(Applications nos. 43577/98 and 43579/98) 




26 February 2004 


This judgment will become final in the circumstances set out in Article 44 § 2 of the Convention. It may be subject to editorial revision.


  In the case of Nachova and Others v. Bulgaria,

  The European Court of Human Rights (First Section), sitting as a Chamber composed of

      Mr C.L. Rozakis, President

 Mr P. Lorenzen

 Mr G. Bonello

 Mrs F. Tulkens

 Mrs N. Vajic

 Mrs S. Botoucharova

 Mr V. Zagrebelsky, judges

and Mr S. Nielsen, Section Registrar,

  Having deliberated in private on 4 September and 16 December 2003,

  Delivers the following judgment, which was adopted on the last-mentioned date:




  1.  The case originated in two applications (nos. 43577/98 and 43579/98) against the Republic of Bulgaria lodged with the European Commission of Human Rights (“the Commission”) under former Article 25 of the Convention for the Protection of Human Rights and Fundamental Freedoms (“the Convention”) by four Bulgarian nationals, Ms Anelia Kunchova Nachova, Ms Aksiniya Hristova, Ms Todorka Petrova Rangelova and Mr Rangel Petkov Rangelov (“the applicants”), on 15 May 1998.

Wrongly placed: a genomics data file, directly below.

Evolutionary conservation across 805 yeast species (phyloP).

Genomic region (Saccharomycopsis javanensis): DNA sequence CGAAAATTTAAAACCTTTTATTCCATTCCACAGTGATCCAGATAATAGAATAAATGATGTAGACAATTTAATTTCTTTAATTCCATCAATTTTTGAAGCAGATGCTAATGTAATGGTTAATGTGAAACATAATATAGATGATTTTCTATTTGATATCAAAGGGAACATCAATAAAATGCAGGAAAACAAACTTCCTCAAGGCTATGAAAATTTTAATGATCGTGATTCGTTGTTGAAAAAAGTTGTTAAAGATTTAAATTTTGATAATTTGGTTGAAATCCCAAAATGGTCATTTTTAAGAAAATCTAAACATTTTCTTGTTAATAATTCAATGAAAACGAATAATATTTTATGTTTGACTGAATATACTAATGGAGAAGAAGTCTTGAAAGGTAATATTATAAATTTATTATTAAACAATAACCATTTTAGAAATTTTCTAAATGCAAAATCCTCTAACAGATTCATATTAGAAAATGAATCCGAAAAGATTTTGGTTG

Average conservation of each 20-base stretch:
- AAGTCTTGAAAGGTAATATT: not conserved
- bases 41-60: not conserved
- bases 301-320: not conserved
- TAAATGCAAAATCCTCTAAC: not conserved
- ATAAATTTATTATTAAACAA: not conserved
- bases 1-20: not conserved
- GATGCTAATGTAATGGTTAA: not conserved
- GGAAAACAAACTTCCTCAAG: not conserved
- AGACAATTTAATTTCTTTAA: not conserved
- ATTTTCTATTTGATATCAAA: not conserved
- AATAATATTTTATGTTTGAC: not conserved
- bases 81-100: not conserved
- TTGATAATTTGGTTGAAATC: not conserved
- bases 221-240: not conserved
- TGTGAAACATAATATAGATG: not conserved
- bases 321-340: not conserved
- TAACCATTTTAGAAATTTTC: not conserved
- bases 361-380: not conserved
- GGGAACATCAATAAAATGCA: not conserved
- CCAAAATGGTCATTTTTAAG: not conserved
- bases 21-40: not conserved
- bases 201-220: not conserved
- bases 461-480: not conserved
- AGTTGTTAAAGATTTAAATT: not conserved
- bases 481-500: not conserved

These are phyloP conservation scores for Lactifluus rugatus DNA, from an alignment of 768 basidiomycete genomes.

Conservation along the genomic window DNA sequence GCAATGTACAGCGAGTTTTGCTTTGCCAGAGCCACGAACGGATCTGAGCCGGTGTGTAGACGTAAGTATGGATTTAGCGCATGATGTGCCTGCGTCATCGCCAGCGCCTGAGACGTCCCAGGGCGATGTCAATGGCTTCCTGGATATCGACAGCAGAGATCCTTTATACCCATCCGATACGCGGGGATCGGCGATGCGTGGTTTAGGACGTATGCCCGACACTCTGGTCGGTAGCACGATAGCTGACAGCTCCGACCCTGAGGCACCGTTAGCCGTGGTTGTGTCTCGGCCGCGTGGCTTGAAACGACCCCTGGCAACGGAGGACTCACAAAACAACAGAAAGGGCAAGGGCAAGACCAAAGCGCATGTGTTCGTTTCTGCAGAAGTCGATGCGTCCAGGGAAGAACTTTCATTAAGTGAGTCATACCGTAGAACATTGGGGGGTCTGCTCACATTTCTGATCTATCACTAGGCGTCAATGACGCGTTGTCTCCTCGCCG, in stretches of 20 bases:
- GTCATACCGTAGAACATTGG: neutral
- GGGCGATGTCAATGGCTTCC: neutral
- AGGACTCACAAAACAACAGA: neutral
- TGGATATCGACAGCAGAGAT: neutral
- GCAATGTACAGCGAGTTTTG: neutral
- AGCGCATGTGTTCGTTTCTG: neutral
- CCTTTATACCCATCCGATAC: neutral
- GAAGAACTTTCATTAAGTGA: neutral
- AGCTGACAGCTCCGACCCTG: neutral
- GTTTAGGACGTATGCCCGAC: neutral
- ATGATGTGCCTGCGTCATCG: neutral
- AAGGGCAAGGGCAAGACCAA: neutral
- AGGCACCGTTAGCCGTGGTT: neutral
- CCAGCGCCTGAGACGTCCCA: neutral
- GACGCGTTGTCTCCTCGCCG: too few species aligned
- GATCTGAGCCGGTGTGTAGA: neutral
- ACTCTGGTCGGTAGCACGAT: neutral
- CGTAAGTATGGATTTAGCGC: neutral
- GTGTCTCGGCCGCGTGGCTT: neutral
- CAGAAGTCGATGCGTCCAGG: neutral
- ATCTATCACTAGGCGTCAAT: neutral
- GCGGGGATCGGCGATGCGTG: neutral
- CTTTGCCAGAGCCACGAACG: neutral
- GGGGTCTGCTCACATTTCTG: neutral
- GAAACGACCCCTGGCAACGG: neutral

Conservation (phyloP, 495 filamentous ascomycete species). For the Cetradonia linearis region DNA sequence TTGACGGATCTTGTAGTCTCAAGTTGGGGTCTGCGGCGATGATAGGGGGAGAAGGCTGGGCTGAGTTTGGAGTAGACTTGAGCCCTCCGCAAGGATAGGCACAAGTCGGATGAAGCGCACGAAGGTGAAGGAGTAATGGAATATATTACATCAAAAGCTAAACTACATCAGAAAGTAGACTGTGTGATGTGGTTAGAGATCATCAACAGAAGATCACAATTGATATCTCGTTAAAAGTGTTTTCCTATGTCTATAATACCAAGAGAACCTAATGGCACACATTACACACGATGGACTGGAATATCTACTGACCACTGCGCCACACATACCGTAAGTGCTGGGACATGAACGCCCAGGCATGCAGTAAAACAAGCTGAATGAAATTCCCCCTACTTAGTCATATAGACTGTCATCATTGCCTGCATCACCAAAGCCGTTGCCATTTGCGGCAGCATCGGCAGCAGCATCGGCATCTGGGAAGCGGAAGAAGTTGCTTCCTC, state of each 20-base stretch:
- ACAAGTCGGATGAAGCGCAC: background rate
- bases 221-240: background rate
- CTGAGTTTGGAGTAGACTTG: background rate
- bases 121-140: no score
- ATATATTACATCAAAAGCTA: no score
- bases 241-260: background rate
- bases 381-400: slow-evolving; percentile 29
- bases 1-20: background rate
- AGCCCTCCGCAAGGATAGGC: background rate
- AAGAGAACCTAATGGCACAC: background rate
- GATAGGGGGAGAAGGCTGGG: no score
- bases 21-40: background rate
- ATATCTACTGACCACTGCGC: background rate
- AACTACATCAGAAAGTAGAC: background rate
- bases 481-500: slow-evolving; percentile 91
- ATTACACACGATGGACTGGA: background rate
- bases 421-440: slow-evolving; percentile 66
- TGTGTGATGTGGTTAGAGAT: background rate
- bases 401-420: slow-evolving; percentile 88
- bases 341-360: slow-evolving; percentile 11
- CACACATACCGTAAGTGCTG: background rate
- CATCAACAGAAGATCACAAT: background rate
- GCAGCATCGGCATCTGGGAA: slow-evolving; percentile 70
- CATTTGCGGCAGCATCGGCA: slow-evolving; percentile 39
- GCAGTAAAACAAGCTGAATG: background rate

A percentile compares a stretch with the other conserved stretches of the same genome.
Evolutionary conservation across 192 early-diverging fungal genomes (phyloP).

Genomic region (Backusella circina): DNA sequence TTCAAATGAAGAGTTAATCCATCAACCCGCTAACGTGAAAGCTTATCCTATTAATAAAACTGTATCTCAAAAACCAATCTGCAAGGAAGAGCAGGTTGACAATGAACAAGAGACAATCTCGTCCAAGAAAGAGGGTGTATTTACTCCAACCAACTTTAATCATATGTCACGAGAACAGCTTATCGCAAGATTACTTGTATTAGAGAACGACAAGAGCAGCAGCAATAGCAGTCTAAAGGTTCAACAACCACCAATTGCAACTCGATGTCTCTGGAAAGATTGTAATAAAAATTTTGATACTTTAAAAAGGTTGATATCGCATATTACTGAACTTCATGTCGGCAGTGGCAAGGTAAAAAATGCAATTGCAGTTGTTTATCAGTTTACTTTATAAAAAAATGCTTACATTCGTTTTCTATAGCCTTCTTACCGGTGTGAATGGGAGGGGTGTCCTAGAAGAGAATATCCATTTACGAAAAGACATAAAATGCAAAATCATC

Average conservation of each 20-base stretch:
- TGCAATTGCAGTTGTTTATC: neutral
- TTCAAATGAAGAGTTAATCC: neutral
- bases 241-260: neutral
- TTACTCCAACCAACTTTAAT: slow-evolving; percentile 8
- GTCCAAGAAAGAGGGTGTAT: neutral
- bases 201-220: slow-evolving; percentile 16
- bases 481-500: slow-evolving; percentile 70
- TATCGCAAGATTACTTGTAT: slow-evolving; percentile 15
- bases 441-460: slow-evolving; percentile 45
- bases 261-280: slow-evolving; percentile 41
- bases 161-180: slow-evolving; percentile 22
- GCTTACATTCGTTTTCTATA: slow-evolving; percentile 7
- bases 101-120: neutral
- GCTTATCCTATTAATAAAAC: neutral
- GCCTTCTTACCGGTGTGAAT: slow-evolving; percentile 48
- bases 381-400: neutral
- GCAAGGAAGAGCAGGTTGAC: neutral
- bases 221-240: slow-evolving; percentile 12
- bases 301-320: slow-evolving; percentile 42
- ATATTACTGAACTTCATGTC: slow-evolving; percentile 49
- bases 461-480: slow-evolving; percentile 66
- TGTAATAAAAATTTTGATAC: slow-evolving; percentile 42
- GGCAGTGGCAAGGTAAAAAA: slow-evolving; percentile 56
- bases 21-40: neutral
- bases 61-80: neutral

2.  The applicants were represented by Ms N. Vidorova and Mr Y. Grozev, lawyers practising in Sofia. The Bulgarian Government (“the Government”) were represented by their Agent, Mrs G. Samaras, of the Ministry of Justice.

  3.  The applicants alleged that their respective close relatives, Mr Kuncho Angelov and Mr Kiril Petkov, who were shot by military police trying to arrest them, were deprived of their lives in violation of Article 2 of the Convention, that the investigation into the events was ineffective and thus in breach of that provision and of Article 13 of the Convention and that the respondent State had failed in its obligation to protect life by law. They also alleged that the events complained of were the result of discriminatory attitudes towards persons of Roma origin and entailed a violation of Article 14 of the Convention.

  4.  The applications were transmitted to the Court on 1 November 1998, when Protocol No. 11 to the Convention came into force (Article 5 § 2 of Protocol No. 11). Following the former Fourth Section's decision of 22 March 2001 to join the applications (Rule 43 § 1) and the Court's decision of 1 November 2001 to change the composition of its Sections (Rule 25 § 1), the present case was assigned to the newly composed First Section (Rule 52 § 1). Within that Section, the Chamber that would consider the case (Article 27 § 1 of the Convention) was constituted as provided in Rule 26 § 1.

  5.  The applications were declared partly admissible on 28 February 2002. The applicants and the Government each filed observations on the merits (Rule 59 § 1). In addition, third-party comments were received from the European Roma Rights Centre, which had been given leave by the President to intervene in the written procedure (Article 36 § 2 of the Convention and Rule 61 § 3)